Employers Rank Cigna Highest, UnitedHealthcare Lowest for Driving Health Care Quality in A New Survey of Employee Benefits Executives

July 22, 2020

WASHINGTON D.C. - The Leapfrog Group, an independent national watchdog organization representing employers, today released findings on employer perspectives regarding health plan effectiveness in achieving health care quality, safety and value. Conducted as a confidential online survey, a total of 174 employers nationwide participated, representing an estimated 4 million insured lives. Survey respondents were executives that administer and fund benefits for employees and dependents. Respondents cited their experience with health plans including Aetna, Cigna, UnitedHealthcare, as well as a range of BlueCross and BlueShield (BCBS) plans, including Anthem and more than a dozen state BCBS plans.

The survey prompted employers to identify which health plan(s) they partnered with, and rate those plans on the following four key issues: Responsiveness of the health plan to employer concerns; transparency in helping employers and employees choose the best providers; payment reform initiatives that incentivize excellence in the market; and, value strategies driven by health plans.

Among the plans reported in the survey, respondents gave Cigna the highest marks for its efforts towards driving for value. Respondents gave UnitedHealthcare the lowest ratings, with the most room for improvement in value, reducing costs and improving quality. Aetna led among plans for putting a focus on quality.

“We congratulate Cigna for achieving the highest ratings from their employer clients,” said Leah Binder, President & CEO of The Leapfrog Group, “But no health plan is earning an ‘A’ from their employer clients for improving health care, and that is disappointing.”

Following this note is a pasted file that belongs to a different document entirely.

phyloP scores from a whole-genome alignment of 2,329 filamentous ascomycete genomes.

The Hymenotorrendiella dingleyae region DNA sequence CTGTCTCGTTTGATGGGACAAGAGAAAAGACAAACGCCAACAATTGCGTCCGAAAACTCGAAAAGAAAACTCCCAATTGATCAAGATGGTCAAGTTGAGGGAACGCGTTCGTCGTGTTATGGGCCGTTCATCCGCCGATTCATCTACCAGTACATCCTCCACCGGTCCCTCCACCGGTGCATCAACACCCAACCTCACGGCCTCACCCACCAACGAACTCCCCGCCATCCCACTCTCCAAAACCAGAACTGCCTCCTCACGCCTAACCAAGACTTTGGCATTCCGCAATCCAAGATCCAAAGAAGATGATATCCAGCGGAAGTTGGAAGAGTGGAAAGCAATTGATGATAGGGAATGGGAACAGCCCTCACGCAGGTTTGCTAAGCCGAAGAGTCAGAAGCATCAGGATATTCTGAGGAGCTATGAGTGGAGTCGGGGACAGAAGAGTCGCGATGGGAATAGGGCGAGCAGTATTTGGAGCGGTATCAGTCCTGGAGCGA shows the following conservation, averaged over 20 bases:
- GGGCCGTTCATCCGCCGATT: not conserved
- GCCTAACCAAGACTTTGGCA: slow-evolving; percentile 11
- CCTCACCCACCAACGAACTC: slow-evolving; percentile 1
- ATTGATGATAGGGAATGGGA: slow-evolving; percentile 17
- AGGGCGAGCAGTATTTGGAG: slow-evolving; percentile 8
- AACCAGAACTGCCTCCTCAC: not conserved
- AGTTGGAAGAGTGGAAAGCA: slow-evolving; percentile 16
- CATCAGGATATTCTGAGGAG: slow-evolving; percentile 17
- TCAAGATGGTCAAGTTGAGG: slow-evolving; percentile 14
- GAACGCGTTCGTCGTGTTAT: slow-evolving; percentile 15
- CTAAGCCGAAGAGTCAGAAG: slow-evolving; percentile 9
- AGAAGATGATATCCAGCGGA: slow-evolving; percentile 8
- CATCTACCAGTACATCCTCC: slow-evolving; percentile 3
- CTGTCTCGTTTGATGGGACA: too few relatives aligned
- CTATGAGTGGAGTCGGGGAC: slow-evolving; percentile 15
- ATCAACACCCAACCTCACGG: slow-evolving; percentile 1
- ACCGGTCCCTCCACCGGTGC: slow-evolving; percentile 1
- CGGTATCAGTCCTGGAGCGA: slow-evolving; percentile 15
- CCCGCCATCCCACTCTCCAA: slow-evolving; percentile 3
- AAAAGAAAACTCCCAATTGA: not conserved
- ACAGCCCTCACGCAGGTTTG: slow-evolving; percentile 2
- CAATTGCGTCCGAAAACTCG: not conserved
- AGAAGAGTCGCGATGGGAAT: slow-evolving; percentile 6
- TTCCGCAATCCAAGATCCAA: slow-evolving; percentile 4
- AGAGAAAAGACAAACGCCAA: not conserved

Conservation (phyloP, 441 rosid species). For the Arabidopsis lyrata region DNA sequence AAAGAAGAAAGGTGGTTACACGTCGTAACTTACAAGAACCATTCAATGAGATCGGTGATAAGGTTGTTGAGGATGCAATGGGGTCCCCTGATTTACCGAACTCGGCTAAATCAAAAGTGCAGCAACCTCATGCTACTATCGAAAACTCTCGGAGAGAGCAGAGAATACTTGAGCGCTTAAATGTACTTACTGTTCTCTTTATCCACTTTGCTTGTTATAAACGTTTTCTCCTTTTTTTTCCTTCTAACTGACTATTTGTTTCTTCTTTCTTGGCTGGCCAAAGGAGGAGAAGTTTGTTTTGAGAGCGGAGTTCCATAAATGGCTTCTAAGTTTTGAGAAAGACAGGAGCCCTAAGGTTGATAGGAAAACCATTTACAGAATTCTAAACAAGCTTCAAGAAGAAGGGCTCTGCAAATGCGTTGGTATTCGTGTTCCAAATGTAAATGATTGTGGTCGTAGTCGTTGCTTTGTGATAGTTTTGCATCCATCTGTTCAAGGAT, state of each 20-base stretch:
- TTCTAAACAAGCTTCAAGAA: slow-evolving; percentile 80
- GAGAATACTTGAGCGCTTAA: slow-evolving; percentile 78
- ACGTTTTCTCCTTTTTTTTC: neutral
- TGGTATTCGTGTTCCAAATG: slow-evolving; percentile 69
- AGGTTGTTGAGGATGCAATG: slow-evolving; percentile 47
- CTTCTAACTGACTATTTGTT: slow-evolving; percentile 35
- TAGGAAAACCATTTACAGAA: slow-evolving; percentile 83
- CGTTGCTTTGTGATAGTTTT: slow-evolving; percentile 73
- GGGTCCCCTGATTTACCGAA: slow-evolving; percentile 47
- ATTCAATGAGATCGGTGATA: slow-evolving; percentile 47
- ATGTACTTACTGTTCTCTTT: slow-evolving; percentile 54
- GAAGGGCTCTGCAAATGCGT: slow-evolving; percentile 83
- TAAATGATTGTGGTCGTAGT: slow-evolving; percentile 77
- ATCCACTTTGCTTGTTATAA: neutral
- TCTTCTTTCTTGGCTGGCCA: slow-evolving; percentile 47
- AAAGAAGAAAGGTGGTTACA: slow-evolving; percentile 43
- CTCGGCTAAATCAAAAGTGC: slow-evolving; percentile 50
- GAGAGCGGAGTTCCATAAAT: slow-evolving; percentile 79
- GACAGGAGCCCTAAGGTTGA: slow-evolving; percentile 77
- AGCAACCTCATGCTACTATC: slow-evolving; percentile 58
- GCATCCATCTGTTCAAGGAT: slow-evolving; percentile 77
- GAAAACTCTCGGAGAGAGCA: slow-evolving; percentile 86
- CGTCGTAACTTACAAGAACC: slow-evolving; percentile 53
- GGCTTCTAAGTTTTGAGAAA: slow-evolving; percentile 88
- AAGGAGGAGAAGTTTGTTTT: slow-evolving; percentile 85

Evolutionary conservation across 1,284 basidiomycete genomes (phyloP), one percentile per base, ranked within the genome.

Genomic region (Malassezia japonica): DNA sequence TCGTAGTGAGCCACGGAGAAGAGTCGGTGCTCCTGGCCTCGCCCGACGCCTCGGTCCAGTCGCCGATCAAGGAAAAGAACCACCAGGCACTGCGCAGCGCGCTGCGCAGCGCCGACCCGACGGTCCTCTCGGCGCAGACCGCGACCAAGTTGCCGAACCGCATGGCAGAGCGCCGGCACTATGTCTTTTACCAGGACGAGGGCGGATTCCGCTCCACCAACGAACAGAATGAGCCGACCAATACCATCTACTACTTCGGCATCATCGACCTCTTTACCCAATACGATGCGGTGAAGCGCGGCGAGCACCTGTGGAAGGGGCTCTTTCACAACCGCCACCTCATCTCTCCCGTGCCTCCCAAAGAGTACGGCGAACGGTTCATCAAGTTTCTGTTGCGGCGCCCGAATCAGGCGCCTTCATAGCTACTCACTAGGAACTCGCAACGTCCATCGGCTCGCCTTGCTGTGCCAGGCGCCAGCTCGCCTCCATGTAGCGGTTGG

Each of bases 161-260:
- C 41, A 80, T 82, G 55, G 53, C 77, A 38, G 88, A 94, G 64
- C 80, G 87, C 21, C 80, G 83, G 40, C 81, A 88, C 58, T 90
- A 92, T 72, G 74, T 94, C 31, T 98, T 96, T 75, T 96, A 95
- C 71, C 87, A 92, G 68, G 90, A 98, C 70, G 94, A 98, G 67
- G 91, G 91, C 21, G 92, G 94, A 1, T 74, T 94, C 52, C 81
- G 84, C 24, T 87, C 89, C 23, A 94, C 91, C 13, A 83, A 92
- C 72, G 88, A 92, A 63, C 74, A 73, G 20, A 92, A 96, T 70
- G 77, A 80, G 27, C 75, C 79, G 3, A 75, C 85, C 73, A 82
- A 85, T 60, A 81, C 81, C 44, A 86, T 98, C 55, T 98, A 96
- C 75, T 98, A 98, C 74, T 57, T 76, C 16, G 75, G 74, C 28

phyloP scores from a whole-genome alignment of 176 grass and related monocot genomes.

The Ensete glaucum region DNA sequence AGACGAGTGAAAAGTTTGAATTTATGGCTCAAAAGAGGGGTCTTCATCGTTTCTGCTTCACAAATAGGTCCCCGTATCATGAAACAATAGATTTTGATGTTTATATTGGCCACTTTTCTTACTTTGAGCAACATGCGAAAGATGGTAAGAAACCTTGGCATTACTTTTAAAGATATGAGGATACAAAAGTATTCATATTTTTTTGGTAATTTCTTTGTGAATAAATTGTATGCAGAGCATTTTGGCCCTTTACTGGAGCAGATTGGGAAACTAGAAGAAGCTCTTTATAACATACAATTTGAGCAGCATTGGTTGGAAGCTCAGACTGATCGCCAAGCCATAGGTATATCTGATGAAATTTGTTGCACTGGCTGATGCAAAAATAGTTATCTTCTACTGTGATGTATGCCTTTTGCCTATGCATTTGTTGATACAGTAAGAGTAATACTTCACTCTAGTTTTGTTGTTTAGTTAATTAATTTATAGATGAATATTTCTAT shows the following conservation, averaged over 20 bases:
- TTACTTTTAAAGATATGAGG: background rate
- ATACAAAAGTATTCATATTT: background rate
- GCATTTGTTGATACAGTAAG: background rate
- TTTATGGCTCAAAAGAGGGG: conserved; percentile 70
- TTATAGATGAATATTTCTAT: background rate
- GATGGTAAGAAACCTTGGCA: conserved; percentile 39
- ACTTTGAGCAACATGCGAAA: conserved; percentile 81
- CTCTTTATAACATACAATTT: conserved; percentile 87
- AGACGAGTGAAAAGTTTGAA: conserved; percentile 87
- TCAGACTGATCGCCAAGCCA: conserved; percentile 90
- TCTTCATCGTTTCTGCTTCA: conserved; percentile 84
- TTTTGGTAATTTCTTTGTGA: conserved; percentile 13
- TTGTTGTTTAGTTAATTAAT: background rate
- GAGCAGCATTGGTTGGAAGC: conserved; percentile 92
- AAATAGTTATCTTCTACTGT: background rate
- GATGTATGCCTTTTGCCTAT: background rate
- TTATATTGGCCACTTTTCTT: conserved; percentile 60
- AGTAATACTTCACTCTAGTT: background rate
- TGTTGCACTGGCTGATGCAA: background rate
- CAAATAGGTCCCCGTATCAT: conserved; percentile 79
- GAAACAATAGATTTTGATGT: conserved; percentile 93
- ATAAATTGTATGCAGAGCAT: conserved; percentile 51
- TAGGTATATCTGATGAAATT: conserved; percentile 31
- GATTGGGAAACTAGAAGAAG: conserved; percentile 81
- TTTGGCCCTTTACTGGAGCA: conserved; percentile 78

“As a former health benefits executive myself, I’m not surprised that employers said their health plans were less aggressive about quality and transparency than employers preferred,” said Jill Berger, Leapfrog’s director of Employee and Payor Engagement, ”This survey brings into focus the conversations employee benefit executives have been having for a long time.” Berger was previously a health benefits executive for Marriott International and GM, among other companies.

“The survey should serve as a wake-up call to health plans. Employers are not convinced they are doing all they can to improve quality and cost-effectiveness. Health plans need to be more responsive to employer demands for improvements in health care,” Binder added.

Key findings of the survey include:

  • Just over half (52%) of employers feel their health plan is on their side in reducing unnecessary health care costs. UnitedHealthcare was rated lowest among plans on this factor, with only 43% of their employer clients satisfied. 
  • Only about a third of employer respondents agreed that their health plans put their needs above those of contracted providers.
  • Cigna earned the highest ratings for putting a priority on improving the health of employees, with 71% approval from respondents that identified Cigna as their health plan, while UnitedHealthcare and BCBS plans earned the lowest ratings with 52% approval.
  • Only 29% of respondents are satisfied with how well plans give employees tools to compare hospital systems on quality.
  • Aetna achieved the highest ratings for transparency, with 29% approval among employer respondents, while BCBS plans earned the lowest ratings at 21% satisfaction.
  • Overall, employer respondents gave their plans a “C” when asked to grade their health plan.  The larger employers were tougher on the plans than the midsize to small employers.
     
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